Buddhibheda, Buddhibhēda, Buddhi-bheda: 5 definitions


Buddhibheda means something in Hinduism, Sanskrit, Marathi. If you want to know the exact meaning, history, etymology or English translation of this term then check out the descriptions on this page. Add your comment or reference to a book if you want to contribute to this summary article.

Languages of India and abroad

Marathi-English dictionary

[«previous next»] — Buddhibheda in Marathi glossary
Source: DDSA: The Molesworth Marathi and English Dictionary

buddhibhēda (बुद्धिभेद).—m (S) Change of intention or purpose. 2 Change of mind or feeling towards.

context information

Marathi is an Indo-European language having over 70 million native speakers people in (predominantly) Maharashtra India. Marathi, like many other Indo-Aryan languages, evolved from early forms of Prakrit, which itself is a subset of Sanskrit, one of the most ancient languages of the world.

Discover the meaning of buddhibheda in the context of Marathi from relevant books on Exotic India

Sanskrit dictionary

[«previous next»] — Buddhibheda in Sanskrit glossary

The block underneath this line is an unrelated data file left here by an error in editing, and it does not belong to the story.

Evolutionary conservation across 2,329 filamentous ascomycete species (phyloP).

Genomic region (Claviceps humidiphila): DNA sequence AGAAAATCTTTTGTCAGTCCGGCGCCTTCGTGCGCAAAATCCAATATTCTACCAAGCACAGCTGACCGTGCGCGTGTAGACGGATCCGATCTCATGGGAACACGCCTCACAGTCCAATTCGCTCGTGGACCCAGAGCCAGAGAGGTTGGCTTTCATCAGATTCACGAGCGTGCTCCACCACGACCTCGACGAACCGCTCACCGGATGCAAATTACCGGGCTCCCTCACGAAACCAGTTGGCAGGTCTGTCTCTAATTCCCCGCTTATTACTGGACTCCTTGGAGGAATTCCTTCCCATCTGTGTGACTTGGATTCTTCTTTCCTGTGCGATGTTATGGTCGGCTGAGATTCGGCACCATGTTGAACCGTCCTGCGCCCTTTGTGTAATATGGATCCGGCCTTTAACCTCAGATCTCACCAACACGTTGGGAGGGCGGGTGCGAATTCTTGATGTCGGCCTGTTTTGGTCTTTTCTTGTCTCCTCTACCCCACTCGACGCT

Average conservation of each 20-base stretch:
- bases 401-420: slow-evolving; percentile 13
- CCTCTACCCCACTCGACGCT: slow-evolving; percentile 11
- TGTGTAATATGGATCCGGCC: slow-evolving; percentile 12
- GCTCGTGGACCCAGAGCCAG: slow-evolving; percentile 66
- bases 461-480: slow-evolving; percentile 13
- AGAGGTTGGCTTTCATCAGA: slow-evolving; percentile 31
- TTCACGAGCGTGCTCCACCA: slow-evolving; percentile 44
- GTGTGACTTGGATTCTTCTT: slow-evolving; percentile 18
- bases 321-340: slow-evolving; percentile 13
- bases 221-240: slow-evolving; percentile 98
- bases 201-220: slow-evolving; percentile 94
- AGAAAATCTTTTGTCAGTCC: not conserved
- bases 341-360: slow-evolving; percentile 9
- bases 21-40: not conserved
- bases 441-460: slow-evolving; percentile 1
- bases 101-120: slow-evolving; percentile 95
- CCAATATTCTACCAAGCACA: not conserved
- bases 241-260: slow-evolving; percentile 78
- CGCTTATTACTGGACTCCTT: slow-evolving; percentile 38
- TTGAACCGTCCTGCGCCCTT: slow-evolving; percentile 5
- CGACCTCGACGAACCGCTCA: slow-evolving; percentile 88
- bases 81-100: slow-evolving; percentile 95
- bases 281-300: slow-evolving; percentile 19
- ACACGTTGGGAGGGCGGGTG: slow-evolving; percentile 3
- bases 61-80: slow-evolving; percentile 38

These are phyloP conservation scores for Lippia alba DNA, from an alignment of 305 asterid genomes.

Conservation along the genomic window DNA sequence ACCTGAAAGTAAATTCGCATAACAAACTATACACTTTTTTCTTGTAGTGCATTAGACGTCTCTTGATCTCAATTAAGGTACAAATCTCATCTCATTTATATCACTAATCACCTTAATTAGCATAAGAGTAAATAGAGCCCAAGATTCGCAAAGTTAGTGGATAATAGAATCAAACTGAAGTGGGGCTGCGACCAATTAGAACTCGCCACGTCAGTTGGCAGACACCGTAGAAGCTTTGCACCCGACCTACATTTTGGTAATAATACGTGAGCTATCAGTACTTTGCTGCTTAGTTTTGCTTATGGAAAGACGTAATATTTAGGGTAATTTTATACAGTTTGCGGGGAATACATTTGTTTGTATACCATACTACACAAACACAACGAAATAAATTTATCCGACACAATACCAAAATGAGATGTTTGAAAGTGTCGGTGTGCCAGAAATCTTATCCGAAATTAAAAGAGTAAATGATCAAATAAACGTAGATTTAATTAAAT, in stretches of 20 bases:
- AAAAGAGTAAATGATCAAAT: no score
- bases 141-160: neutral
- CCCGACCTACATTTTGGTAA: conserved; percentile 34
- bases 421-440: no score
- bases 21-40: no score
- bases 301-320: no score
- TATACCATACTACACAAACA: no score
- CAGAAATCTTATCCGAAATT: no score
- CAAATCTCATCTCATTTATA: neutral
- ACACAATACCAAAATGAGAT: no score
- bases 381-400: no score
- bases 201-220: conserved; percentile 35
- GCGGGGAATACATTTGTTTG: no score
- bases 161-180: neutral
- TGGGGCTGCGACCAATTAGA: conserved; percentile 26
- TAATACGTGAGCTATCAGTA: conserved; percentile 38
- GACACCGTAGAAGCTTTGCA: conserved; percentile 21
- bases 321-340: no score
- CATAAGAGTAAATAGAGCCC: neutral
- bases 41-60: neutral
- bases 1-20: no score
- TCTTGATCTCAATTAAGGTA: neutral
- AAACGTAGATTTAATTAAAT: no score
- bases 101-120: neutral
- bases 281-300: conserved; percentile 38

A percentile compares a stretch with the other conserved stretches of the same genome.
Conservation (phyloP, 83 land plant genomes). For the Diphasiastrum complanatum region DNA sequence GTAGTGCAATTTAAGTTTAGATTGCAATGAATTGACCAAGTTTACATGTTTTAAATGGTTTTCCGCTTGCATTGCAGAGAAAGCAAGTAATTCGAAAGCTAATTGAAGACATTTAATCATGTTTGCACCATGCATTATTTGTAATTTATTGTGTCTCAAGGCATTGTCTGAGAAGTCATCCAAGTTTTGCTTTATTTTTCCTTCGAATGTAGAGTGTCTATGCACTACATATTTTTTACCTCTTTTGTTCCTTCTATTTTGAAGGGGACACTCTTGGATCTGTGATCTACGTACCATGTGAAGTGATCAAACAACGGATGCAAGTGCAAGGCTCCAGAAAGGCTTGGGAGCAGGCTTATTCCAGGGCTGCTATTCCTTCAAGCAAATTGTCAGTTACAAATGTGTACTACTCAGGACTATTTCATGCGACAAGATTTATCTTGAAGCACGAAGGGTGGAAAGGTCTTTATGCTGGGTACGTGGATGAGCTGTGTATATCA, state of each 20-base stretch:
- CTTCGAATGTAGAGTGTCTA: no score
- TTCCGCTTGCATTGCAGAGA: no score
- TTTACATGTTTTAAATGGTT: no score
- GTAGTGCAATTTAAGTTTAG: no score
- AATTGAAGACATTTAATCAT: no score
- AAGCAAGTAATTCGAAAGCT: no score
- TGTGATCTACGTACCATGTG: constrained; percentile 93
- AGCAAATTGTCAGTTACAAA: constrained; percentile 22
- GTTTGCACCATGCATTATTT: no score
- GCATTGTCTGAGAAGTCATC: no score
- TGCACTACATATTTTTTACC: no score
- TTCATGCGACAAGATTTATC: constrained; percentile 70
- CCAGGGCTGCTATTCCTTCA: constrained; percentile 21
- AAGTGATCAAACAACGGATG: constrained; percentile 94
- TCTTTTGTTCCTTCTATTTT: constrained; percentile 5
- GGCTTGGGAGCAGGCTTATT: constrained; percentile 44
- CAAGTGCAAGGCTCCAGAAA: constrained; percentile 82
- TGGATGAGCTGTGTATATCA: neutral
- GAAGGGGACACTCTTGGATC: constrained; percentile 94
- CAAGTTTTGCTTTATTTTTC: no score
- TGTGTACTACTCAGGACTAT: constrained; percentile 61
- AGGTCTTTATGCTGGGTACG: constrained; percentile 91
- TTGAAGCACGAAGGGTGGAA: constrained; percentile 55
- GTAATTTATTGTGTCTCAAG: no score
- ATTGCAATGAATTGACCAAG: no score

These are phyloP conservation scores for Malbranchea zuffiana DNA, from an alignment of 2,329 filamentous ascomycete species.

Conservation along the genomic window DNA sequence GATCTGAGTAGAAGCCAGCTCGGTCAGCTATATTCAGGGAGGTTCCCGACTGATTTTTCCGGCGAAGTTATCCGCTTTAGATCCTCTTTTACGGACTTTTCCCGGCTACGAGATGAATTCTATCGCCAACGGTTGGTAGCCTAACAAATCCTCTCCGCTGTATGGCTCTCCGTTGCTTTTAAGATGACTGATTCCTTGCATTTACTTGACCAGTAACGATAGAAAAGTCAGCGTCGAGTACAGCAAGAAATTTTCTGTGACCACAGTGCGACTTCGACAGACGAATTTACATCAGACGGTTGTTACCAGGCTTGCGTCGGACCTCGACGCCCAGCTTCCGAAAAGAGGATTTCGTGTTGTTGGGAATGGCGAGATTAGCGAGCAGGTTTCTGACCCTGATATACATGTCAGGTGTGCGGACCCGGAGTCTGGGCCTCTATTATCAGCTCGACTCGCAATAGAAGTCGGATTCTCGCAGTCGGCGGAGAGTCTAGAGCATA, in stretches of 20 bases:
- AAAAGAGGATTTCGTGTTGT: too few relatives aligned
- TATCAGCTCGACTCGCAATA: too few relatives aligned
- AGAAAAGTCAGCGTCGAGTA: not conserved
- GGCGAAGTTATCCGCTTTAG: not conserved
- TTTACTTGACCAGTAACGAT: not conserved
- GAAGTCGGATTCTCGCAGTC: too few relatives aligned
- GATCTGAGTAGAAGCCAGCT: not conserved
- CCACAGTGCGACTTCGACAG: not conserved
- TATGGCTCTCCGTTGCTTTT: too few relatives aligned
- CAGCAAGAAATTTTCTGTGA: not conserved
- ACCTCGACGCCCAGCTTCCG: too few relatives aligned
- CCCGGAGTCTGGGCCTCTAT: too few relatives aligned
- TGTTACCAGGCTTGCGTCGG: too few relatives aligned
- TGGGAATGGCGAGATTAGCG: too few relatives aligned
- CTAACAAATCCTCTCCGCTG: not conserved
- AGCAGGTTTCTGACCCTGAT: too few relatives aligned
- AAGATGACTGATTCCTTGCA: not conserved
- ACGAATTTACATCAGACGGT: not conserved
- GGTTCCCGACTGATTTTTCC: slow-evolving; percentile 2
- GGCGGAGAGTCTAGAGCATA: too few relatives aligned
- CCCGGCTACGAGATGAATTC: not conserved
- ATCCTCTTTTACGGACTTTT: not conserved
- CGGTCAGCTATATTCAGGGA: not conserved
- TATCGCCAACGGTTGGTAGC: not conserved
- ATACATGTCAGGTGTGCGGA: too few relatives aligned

Source: DDSA: The practical Sanskrit-English dictionary

Buddhibheda (बुद्धिभेद).—distraction ar aberration of mind; न बुद्धिभेदं जनयेदज्ञानां कर्मसङ्गिनाम् (na buddhibhedaṃ janayedajñānāṃ karmasaṅginām) Bhagavadgītā (Bombay) 3.26.

Derivable forms: buddhibhedaḥ (बुद्धिभेदः).

Buddhibheda is a Sanskrit compound consisting of the terms buddhi and bheda (भेद). See also (synonyms): buddhibhrama.

Source: Cologne Digital Sanskrit Dictionaries: Cappeller Sanskrit-English Dictionary

Buddhibheda (बुद्धिभेद).—[masculine] disturbance of the mind.

Source: Cologne Digital Sanskrit Dictionaries: Monier-Williams Sanskrit-English Dictionary

Buddhibheda (बुद्धिभेद):—[=buddhi-bheda] [from buddhi > budh] ([Bhagavad-gītā]) m. disturbance or aberration of mind.

[Sanskrit to German]

Buddhibheda in German

context information

Sanskrit, also spelled संस्कृतम् (saṃskṛtam), is an ancient language of India commonly seen as the grandmother of the Indo-European language family (even English!). Closely allied with Prakrit and Pali, Sanskrit is more exhaustive in both grammar and terms and has the most extensive collection of literature in the world, greatly surpassing its sister-languages Greek and Latin.

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